According to the study, the cardiac response to the video occurred in the first seconds of viewing, before the brain response. Indeed, the heart stimulated the brain activity first. This has led to a theory that it is cardiac sympathetic vagal activity that initiates the brain and body response to emotional stimuli. Or in other words: “the root of emotional response comes from the heart.”

The mind and emotions

“There is no such thing as a disembodied mind. The mind is implanted in the brain, and the brain is implanted in the body.”Antonio Darnasio

According to renowned emotion researcher and professor Antonio Damasio, the bodily information of feelings are the basis of what we experience as the mind. This is how it can be understood: The human central nervous system is constantly monitoring the external world, as well as our internal environment, for threats and changes.

The exteroceptive system monitors changes to our external-facing senses, like sounds, smells, and tastes, while the interoceptive system tracks our internal changes, such as heart rate and blood chemicals. The goal of the nervous system is to regulate the body according to internal and external environments, triggering the brain to adapt and maintain physiological balance, or homeostasis.

These internal and external monitoring systems work together in a loop to manage our feelings, drives, and emotions and achieve mental health. While modern science has long held the theory that the body is controlled by the brain, Darnasio has stated that “the brain is the servant of the body”, since it’s working hard to maintain the physiological balance of the body.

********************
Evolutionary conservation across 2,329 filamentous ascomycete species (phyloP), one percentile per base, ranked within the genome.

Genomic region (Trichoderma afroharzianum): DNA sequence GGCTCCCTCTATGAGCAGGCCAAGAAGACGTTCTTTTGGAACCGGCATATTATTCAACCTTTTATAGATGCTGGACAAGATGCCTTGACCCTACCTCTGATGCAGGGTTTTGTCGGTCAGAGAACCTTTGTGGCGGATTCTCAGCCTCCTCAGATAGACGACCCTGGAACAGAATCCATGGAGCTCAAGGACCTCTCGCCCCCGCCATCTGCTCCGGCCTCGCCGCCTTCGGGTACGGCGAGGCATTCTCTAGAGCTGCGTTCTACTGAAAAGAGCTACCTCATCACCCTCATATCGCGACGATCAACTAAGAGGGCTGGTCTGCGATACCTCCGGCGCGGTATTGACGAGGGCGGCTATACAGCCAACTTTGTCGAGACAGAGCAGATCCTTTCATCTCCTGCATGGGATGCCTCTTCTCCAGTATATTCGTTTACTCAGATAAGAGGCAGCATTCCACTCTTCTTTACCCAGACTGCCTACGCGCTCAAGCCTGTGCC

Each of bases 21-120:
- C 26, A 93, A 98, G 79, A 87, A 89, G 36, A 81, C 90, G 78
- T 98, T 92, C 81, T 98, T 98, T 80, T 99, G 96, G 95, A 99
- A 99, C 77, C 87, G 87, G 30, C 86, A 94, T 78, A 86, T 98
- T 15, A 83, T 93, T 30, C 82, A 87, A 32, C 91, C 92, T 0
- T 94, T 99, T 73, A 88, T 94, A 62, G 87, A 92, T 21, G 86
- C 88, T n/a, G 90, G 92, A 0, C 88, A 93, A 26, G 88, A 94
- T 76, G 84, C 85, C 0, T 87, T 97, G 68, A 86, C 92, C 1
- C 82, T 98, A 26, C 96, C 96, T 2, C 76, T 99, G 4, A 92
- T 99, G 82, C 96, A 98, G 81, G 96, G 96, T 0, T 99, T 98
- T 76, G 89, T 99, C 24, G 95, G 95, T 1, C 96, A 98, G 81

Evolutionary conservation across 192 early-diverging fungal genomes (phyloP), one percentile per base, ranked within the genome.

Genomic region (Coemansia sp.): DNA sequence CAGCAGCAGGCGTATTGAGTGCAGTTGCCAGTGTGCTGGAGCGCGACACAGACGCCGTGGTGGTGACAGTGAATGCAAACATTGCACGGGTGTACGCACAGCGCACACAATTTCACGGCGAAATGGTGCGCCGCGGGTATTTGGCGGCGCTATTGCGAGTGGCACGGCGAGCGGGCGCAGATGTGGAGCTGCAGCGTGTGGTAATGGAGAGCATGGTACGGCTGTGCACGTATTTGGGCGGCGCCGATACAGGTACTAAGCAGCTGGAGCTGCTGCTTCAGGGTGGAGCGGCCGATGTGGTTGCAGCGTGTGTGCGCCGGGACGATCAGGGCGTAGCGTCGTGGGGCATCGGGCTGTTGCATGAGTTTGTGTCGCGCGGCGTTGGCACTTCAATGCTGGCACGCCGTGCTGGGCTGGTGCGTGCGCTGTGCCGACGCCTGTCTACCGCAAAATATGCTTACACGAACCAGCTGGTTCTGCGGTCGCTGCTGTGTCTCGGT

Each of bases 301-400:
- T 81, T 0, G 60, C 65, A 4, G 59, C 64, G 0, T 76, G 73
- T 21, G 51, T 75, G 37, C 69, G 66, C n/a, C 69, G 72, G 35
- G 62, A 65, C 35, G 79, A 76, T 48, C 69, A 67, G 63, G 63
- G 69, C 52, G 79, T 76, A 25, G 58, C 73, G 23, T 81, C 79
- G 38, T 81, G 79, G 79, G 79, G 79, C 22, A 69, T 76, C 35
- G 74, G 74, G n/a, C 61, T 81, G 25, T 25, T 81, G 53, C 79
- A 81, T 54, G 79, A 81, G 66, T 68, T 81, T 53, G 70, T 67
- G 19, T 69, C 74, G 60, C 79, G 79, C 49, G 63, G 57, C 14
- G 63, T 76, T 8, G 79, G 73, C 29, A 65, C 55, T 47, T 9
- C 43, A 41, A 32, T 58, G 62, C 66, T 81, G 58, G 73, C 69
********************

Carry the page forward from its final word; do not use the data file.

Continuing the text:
This is a revolutionary approach that turns the accepted theories of mind-body connection upside down.

Mind, body and Reflect

There are certain physiological signals that we know reflect our mental state. When you are nervous, for example, your palms start to sweat. Our pupils dilate when we look at someone we find attractive.

Almost all our physiological markers are impacted by our thoughts and emotions, even if it is not yet understood exactly how or why. This includes brain wave activity, tone of voice, temperature, EDA (minute changes in sweat excretion), and many more.

By understanding what is going on in our bodies, we can understand what is going on in our minds. But more importantly, we can affect our minds by changing our physiological signals. In this way, we can learn to consciously steer our body and mind towards a more healthy and balanced state. This is what the Reflect biofeedback device is designed to do.

The Reflect device measures and displays physiological data in real-time, enabling the user to extract insightful information about what is happening in the mind. Using that information, the individual can learn techniques to enhance peace, wellness and quality of life.

The new research into the physiological brain is not just a fascinating theory. Knowing that our body directly affects our mind can have a profound impact on the way we manage our mental health – for the better.

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Written by Reflect